2. Gilberto Guerrero, the Assistant U.S. Attorney charged with botching prosecuting this case, really went all in here, saying it “stretched credibility to believe that Debbie Clemens allowed McNamee to enter into the master bathroom without her husband knowing about it,” going so far as to speculate what Roger might have said: “What are you doing in my master bathroom with my wife!?” And the reason Clemens didn’t say that thing I just made up, Guerrero explains, is that “[Clemens] was there that day!” (Please, hold your applause.)
  3. Maybe Roger did shoot up a bunch of HGH to pitch out of his skull in the twilight of his career or maybe he drank a beer. DNA evidence suggested some part of Clemens had certainly come in contact with some part of this sordidly kept bundle of “evidence,” but which part is impossible to determine. Was it the beer can? The needle? The fucking FedEx box? McNamee claims he kept the needle as an insurance policy for when the hammer finally dropped. He kept name-clearing DNA evidence in a symbiotic cesspool of cells, saliva and Coors for six years and change.

At this point Gilberto Guerrero chimes back in with: “If McNamee was trying to fabricate this evidence, don't you think he would have done a better job of it?" Well, Gil, we’re not entirely sold on the overall intelligence of Mr. McNamee right now. In fact, you might say we suspect he’s a little slow, a few bricks short of the proverbial full load.

But to summarize: the prosecution’s case is one part hogwash (unless we assume that mere contact with Jose Canseco constitutes cheating or that Canseco, in some weird Rite of Passage, insists all his friends be injected with a complimentary shot of HGH when entering his home); one part pure (and absolutely wild) speculation, just short of the AUSA actually putting on the patented Roger “The Rocket” Clemens puppet show; and one part ruined by the sheer stupidity of Brian McNamee.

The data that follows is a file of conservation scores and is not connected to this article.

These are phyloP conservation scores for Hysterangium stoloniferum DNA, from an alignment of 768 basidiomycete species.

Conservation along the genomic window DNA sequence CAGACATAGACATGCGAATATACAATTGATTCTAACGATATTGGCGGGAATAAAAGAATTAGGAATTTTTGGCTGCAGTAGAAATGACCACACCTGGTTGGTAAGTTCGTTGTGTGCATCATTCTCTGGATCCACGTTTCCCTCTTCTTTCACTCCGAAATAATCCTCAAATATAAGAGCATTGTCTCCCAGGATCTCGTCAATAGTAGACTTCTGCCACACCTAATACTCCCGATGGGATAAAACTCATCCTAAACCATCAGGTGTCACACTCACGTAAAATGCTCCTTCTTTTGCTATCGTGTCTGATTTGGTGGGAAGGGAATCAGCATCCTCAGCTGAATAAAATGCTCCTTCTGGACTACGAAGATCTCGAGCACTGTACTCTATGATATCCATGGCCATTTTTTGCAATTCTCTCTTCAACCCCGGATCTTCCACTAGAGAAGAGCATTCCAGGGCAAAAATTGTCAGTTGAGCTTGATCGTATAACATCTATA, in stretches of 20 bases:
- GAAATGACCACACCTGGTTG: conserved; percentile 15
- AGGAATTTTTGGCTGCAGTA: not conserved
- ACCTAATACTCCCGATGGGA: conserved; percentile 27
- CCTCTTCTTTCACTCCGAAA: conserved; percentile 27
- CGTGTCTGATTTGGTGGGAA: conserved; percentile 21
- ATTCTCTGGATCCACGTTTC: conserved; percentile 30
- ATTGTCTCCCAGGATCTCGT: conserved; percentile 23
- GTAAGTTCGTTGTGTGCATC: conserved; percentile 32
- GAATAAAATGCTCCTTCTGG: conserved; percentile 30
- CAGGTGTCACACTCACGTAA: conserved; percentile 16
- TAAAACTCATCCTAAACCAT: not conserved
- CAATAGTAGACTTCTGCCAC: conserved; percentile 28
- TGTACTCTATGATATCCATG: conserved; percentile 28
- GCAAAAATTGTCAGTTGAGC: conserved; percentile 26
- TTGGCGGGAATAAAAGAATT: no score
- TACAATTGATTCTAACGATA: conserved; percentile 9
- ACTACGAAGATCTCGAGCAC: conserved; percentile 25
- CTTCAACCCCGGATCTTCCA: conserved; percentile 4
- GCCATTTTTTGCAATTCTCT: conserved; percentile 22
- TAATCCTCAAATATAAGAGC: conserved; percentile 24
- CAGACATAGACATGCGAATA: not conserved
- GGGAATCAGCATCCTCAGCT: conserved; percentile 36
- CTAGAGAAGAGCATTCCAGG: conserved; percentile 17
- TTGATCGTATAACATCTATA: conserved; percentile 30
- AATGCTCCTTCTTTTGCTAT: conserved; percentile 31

If convicted of all charges (six in total) Clemens would face up to 30 years in a federal prison and a $1.5M fine. Under federal sentencing guidelines that gets whittled down to about 21 months (!), and after this debacle at the taxpayers’ expense, he’ll probably walk with a suspended sentence at most (he did after all attend Canseco’s party, a fact he “misremembered” in his original testimony).

As for the Truth, that capital T word we tend to lose among the loopholes of logic, well, this is the AUSA’s second kick at the (beer) can and they’re coming up empty again; their evidence is so weak, so polluted, speculative, old and getting older, that chances are they won’t be afforded the luxury most ball players are of a third strike.

Meanwhile, Clemens will take his 354 wins, 4,672 strikeouts, seven Cy Youngs, two pitching triple crowns and a rare MVP award into the Hall of Fame, unhampered and un-asterisked but maybe not un-abetted. We’ll always wonder how one of the most naturally gifted pitchers ever got better at the height of the steroid era and in the decline of his career. How Roger Clemens, well into in his 14th, 15th and 16th seasons, did what very few others have managed to do and defied the tests of time.

read more: sports, baseball, playbook

2 comments

  • Anonymous
    Anonymous
    This is all well and good, but I'd like to see one of baseball's other great pitching mysteries answered - Was it Heinz or Frank's Red Hot on Schilling's sock in 2004?